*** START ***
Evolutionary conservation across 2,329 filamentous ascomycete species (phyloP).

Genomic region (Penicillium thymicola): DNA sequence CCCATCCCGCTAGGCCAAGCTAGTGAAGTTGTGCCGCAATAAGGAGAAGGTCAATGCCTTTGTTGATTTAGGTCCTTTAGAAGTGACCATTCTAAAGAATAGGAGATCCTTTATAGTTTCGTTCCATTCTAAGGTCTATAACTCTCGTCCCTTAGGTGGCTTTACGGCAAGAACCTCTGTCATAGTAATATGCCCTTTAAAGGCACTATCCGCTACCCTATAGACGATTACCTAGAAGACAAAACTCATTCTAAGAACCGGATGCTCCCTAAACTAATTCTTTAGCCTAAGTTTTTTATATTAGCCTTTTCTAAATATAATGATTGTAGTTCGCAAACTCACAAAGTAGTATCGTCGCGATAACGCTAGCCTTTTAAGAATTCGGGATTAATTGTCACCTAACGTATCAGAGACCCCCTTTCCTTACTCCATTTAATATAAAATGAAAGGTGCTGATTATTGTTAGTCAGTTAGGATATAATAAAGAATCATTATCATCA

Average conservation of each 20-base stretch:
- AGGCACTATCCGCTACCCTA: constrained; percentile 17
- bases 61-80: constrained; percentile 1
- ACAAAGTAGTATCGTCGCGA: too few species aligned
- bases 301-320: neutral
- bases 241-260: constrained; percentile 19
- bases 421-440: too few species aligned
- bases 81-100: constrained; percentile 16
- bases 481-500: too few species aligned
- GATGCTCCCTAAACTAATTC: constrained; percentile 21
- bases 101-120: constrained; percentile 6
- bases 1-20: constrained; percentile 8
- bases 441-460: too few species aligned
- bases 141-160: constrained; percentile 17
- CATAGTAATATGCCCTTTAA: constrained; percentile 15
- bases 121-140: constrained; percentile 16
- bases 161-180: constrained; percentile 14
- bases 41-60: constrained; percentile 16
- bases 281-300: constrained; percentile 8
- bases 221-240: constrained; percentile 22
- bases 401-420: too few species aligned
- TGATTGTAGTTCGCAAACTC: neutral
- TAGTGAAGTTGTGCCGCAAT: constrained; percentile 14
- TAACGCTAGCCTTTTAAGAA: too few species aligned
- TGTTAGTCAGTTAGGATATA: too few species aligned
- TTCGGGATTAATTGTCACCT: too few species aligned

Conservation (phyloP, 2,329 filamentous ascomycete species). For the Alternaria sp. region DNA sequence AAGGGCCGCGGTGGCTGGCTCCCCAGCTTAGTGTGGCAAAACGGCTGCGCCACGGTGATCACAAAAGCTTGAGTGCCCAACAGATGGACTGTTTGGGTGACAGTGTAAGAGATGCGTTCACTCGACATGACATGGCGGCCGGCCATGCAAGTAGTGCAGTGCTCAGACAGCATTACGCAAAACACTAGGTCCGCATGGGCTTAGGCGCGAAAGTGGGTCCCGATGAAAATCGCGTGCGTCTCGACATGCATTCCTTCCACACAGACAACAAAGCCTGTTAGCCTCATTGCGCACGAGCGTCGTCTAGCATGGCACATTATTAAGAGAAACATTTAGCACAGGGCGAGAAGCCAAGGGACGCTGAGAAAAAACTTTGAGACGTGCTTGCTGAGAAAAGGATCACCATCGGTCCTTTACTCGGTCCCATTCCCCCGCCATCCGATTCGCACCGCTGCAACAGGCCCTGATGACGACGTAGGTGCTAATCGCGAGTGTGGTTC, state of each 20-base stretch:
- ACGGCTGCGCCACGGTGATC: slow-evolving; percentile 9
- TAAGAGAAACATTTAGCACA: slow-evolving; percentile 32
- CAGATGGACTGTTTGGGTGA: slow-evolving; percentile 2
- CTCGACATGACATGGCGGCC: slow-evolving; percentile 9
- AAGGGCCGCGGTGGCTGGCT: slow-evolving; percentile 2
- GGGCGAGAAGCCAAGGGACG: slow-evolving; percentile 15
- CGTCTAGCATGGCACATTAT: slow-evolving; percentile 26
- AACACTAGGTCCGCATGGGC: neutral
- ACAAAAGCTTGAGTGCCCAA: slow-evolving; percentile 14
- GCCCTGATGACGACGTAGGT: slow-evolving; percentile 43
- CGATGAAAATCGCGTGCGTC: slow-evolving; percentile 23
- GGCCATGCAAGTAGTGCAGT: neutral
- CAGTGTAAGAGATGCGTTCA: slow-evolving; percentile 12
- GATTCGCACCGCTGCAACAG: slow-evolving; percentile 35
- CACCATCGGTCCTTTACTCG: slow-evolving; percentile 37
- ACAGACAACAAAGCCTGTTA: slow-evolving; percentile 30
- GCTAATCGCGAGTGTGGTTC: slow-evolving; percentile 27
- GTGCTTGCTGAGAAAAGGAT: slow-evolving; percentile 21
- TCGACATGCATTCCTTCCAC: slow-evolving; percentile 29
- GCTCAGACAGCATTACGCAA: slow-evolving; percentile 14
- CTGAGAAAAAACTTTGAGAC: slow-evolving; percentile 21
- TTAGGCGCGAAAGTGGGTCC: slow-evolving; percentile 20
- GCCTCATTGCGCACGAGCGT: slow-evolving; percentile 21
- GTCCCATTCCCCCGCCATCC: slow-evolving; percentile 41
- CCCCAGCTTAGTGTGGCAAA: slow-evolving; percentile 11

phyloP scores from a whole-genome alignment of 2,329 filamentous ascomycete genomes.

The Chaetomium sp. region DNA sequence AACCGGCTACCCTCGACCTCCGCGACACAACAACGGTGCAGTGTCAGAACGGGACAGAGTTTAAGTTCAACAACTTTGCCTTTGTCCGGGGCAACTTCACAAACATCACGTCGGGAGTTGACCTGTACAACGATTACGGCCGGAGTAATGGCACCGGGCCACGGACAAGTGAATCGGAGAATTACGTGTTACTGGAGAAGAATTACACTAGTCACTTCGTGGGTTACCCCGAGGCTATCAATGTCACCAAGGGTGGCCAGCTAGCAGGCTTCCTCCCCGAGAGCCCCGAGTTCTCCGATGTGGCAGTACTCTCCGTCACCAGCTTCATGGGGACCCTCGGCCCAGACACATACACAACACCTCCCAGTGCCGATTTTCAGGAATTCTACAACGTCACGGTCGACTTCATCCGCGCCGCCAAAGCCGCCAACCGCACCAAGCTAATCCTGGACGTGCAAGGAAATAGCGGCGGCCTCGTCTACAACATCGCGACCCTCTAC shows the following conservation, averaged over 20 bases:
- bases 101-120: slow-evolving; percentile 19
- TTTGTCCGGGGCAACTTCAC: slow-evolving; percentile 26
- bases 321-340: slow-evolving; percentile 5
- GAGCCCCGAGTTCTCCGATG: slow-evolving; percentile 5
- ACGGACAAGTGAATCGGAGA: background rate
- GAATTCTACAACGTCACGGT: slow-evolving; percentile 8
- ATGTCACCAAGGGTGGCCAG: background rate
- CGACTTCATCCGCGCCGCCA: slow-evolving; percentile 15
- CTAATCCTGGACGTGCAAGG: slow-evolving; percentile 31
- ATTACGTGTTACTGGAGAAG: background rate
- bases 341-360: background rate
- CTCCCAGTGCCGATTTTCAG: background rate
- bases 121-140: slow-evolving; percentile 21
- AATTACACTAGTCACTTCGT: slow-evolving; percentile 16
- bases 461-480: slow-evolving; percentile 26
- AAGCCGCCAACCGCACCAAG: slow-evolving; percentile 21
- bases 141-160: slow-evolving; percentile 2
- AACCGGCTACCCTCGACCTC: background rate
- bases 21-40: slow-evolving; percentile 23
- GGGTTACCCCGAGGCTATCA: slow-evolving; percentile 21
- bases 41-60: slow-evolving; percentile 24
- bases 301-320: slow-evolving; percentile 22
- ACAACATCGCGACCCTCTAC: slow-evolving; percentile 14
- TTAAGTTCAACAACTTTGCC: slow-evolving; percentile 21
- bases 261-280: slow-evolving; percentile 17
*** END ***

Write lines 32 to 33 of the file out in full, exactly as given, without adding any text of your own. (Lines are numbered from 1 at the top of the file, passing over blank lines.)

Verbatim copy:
- CAGATGGACTGTTTGGGTGA: slow-evolving; percentile 2
- CTCGACATGACATGGCGGCC: slow-evolving; percentile 9